For a taste of urban life in Maine’s capital city of Augusta, take the 12-mile round-trip Capital Area route. Appropriate for all levels, this easy ride follows the Kennebec River from Augusta to historic Hallowell, where you can connect to the Kennebec River Rail Trail, and on to Farmingdale.
Maine’s Mid-Coast region offers scenic seaside bike trails that pass through picturesque villages packed with museums, galleries, shopping and dining. For a wealth of historical landmarks and beaches, intermediate to experienced cyclists can ride the Merrymeeting Bay and Beaches trail. Loop around the peninsula and visit Fort Popham at Phippsburg, or continue on to the historic villages of Wiscasset and Bath, known for their antique shopping and gorgeous view of Mt. Washington.
The Boothbay Harbor trail, also best for intermediate riders, loops to Ocean Point and around Southport Island. There you’ll find beaches, hiking trails and view of the Hendricks Head Lighthouse. Riders can also continue on to Barter’s Island and the 146-acre Oven’s Mouth Preserve.
For country and ocean scenery, take the Belfast and Beyond route. This trail’s 21- and 30-mile options are appropriate for almost all levels of abilities, while the Waldo County Ridge Ride — which clocks in at 61 miles — contains steep hills and is best for experienced riders. The trail leaves the coastal town of Belfast and explores nearby farmland, providing spectacular views of Fort Point Lighthouse and Penobscot Bay. The long route winds through the Passagassawakeag and George River Valleys before climbing to the top of Appleton Ridge.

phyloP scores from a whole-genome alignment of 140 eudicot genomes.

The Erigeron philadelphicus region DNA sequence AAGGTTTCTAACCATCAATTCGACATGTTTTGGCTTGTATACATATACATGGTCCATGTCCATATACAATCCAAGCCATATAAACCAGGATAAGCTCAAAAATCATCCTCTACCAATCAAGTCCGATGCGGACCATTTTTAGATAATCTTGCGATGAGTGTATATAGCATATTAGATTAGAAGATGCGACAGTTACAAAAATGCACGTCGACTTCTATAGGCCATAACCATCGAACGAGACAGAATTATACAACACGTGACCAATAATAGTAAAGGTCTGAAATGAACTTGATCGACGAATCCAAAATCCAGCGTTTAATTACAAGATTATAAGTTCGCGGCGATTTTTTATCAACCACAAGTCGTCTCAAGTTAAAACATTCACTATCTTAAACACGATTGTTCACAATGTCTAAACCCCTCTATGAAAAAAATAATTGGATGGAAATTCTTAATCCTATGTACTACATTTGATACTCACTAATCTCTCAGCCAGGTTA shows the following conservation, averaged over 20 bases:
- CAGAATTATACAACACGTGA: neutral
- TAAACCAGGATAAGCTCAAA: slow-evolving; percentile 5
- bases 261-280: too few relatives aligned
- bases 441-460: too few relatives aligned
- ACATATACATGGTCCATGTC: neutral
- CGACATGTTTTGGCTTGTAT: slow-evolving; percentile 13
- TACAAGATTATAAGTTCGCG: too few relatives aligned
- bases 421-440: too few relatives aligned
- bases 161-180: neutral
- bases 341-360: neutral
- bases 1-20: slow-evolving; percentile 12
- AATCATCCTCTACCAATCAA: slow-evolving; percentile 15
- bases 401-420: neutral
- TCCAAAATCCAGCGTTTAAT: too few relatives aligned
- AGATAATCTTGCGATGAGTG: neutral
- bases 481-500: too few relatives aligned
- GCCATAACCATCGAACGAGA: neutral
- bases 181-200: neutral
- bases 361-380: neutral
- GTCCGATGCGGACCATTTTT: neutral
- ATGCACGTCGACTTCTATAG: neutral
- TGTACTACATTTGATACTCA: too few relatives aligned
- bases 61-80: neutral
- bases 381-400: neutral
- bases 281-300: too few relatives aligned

For a rural ride through agricultural fields and wetlands, take the 16- to 29-mile-long Unity Pond trail. This route circles Unity Pond — which is really a 2,528-acre lake – and allows riders to get up close and personal with the abundant wildlife that populates the lake’s marshes. If you’re riding in the fall, be sure to bike over to Unity’s Common Ground County Fair, held in September each year.
The Rockland Port Clyde tour ranges from 17 — gentle — to 47 — moderately challenging — miles and passes by the Owls Head Lighthouse, as well as Ash Point and its amazing views of Penobscot Bay. The full trail leads from Rockland to the fishing town of Port Clyde, where you can take a ferry ride to picturesque Monhegan Island.
The Maine Highlands
Good news for experienced cyclists that enjoy a challenge: The Maine Highlands region contains the state’s highest mountain, the 5,268-foot-tall Mt. Katahdin. This region’s bike routes offer many options for beginning and intermediate bikers, as well.